1. Be realistic
    The surest way to fall short of your goal is to make your goal unattainable. For instance, resolving to never eat your favorite food again because it bothers your IBD could be a bad choice. Strive for a goal that is attainable, such as avoiding it more often than you do now.
  2. Plan ahead
    Don’t make your resolution on New Year’s Eve. If you wait until the last minute, it will be based on your mindset that particular day. Instead, it should be planned well before December 31 arrives.
  3. Outline your plan
    Decide how you will deal with the temptation to skip that exercise class or have one more cigarette. This could include calling on a friend for help, practicing positive thinking and self-talk, or reminding yourself how your bad habit affects your IBD.
  4. Make a “pro” and “con” list
    It may help to see a list of items on paper to keep your motivation strong. Develop this list over time, and ask others to contribute to it. Keep your list with you and refer to it when you need help keeping your resolve.
  5. Talk about it
    Don’t keep your resolution a secret. Tell friends and family members who will be there to support your resolve to change yourself for the better or improve your health. The best case scenario is to find yourself a buddy who shares your New Year’s resolution and motivate each other.
  6. Reward yourself
    This doesn’t mean that you can eat an entire box of chocolates if your resolution is to diet. Instead, celebrate your success by treating yourself to something that you enjoy that does not contradict your resolution. If you’ve been sticking to your promise to eat better, for example, perhaps your reward could be going to a movie with a friend.
  7. Track your progress
    Keep track of each small success you make toward reaching your larger goal. Short-term goals are easier to keep, and small accomplishments will help keep you motivated. Instead of focusing on losing 30 pounds, say, focus on losing that first 5. Keeping a food diary or a symptom journal may help you stay on track.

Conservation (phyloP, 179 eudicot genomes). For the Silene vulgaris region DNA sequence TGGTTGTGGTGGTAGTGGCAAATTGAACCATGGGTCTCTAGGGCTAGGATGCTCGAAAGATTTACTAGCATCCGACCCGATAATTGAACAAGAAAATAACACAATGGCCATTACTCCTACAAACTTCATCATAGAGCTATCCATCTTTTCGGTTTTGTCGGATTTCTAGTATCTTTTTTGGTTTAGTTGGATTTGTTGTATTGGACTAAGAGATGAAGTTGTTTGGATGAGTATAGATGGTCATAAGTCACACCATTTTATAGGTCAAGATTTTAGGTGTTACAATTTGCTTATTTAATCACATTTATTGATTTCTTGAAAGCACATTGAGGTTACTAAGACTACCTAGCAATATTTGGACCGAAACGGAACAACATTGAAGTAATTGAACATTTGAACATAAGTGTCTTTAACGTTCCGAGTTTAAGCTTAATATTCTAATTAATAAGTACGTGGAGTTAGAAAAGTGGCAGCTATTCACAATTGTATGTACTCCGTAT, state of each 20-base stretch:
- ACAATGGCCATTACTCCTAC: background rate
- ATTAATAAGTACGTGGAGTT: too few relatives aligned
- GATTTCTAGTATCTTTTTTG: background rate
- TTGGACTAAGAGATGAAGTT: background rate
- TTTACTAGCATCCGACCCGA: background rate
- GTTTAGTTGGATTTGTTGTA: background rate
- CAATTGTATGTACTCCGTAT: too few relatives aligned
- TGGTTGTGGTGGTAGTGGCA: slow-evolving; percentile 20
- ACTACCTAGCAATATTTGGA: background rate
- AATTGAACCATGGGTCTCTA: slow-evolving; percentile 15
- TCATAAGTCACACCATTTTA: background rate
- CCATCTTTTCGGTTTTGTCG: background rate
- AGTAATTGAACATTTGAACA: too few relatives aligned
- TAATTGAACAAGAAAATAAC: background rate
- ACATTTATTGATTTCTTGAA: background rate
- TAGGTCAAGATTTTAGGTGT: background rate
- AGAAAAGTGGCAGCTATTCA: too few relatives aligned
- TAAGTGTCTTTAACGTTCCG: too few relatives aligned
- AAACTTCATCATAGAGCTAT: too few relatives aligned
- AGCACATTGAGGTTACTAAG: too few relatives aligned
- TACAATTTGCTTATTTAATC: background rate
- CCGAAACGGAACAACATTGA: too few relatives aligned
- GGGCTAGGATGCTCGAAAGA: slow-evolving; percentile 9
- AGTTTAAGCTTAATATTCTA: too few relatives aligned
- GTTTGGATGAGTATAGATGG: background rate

8. Don’t beat yourself up
    Obsessing over the occasional slip won’t help you achieve your goal. Do the best you can each day, and take each day one at a time.
  9. Stick to it
    Experts say it takes about 21 days for a new activity, such as exercising, to become a habit, and 6 months for it to become part of your personality. Your new healthful habits will become second-nature in no time.
  10. Keep trying
    If your resolution has totally run out of steam by mid-February, don’t despair. Start over again! There’s no reason you can’t make a “New Year’s resolution” any time of year.

By Amber J. Tresca, About.com
Updated: December 7, 2008

If you are intrested to know some of the golden “resolutions” in life, just click: New Resolutions

  • 63% of people say they are keeping their resolutions after two months
  • 67% of people make three or more resolutions
  • Top four resolutions:
    1. Increase exercise
    2. Be more conscientious about work or school
    3. Develop better eating habits
    4. Stop smoking, drinking, or using drugs (including caffeine)
  • People make more resolutions to start a new habit than to break an old one.

Source:

Schwarz, Joel. How to keep up with those New Year’s resolutions, researchers find commitment is the secret of success. University of Washington. 23 December 1997. December 20 2007.

Related Article: New Year’s Resolution: Four tips for writing your personal commandments.